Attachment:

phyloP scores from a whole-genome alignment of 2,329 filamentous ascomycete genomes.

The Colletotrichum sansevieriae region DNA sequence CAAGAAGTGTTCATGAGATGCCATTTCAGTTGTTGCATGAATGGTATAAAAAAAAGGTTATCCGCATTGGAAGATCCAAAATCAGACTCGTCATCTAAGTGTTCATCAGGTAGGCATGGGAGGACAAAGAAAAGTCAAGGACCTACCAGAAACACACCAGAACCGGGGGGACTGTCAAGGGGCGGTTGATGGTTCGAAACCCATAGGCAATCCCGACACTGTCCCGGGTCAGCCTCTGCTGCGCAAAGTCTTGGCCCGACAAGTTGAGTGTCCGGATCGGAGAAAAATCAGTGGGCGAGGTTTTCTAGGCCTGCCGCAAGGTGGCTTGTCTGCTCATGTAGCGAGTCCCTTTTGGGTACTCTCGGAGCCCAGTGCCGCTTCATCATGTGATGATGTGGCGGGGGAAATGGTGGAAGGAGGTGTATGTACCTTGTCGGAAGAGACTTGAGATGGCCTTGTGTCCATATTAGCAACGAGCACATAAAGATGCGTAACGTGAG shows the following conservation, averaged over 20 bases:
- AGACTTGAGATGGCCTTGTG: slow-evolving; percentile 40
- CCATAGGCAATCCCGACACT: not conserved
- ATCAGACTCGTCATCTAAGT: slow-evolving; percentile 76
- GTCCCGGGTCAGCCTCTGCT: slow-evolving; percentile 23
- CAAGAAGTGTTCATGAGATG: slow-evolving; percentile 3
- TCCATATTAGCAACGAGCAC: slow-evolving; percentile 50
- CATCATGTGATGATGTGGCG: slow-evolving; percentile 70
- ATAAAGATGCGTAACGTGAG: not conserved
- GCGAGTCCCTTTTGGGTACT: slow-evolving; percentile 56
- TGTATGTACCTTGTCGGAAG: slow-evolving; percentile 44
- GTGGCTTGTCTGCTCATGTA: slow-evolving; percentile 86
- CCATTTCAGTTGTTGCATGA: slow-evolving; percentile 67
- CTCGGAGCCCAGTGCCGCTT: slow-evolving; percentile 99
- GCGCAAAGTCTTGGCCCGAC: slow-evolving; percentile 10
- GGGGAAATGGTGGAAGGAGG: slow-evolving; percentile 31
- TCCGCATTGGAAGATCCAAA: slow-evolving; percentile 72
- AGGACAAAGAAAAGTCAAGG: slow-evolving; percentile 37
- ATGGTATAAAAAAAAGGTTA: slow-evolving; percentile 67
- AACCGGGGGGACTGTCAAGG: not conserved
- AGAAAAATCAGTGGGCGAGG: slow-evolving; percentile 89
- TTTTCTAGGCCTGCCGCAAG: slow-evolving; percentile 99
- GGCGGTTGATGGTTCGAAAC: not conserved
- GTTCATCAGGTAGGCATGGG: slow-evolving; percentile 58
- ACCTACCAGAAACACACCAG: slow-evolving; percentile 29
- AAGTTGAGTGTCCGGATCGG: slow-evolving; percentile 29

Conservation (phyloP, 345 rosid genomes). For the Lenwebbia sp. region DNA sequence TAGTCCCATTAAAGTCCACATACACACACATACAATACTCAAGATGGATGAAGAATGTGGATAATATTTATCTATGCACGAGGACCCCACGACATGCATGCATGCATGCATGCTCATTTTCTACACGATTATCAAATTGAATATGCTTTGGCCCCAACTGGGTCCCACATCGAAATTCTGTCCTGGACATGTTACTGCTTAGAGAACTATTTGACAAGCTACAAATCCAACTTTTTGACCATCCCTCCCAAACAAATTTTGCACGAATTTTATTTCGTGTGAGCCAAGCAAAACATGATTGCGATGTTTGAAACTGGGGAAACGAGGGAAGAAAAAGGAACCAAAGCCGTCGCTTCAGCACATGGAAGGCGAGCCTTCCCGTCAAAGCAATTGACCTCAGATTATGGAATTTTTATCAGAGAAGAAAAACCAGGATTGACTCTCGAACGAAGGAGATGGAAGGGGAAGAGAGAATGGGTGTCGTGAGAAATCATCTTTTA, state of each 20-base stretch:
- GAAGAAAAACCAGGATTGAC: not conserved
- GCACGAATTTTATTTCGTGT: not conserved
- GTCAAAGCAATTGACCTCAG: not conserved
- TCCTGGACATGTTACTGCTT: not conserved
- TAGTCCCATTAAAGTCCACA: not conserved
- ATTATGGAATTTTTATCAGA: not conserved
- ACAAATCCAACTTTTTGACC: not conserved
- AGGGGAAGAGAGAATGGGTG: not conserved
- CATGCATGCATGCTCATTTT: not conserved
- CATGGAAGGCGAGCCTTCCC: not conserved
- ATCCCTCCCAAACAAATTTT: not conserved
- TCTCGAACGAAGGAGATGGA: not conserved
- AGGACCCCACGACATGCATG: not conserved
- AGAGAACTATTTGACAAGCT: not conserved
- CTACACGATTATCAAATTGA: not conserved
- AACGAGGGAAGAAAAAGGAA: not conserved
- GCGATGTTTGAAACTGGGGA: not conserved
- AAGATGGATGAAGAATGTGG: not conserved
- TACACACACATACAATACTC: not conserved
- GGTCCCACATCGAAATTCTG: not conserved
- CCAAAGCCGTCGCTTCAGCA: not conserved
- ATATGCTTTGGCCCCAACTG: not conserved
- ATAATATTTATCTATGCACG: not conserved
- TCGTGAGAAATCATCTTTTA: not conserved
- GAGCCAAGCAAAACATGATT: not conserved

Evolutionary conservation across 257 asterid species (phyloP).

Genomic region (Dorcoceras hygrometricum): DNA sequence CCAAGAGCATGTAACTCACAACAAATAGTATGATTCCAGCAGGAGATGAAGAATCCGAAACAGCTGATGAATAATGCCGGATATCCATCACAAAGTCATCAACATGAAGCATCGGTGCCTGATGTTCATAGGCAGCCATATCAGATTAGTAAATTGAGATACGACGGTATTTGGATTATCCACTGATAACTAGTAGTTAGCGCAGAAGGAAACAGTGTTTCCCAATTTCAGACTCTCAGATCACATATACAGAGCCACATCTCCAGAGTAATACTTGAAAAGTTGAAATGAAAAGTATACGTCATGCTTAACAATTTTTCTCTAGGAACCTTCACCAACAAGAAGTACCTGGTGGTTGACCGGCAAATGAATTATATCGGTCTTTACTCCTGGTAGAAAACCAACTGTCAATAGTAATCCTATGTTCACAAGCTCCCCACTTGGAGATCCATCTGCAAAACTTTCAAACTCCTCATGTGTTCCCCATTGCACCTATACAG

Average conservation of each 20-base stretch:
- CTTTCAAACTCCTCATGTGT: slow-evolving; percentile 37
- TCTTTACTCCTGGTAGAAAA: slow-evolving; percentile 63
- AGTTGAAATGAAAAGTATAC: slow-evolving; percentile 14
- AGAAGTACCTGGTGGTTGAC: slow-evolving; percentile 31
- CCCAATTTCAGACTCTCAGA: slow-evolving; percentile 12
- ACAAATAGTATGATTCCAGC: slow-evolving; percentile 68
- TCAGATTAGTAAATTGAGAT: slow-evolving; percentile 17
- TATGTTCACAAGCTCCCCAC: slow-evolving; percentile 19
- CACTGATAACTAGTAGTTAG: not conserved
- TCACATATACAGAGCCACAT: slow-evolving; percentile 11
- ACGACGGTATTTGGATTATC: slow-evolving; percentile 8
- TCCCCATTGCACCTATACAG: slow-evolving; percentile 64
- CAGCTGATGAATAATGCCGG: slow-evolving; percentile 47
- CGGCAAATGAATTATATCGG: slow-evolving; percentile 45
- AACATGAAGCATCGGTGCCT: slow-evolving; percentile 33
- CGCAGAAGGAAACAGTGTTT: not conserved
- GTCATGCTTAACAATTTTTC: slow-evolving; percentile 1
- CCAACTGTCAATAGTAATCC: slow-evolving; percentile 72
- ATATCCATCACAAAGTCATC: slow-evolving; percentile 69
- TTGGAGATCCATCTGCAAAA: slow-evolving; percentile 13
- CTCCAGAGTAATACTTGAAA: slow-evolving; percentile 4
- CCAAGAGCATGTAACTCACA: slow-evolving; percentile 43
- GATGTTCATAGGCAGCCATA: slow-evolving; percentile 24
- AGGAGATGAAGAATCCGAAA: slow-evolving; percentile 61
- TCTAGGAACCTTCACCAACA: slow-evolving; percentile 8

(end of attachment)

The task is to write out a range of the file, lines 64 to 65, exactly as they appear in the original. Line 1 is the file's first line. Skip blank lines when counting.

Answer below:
- TATGTTCACAAGCTCCCCAC: slow-evolving; percentile 19
- CACTGATAACTAGTAGTTAG: not conserved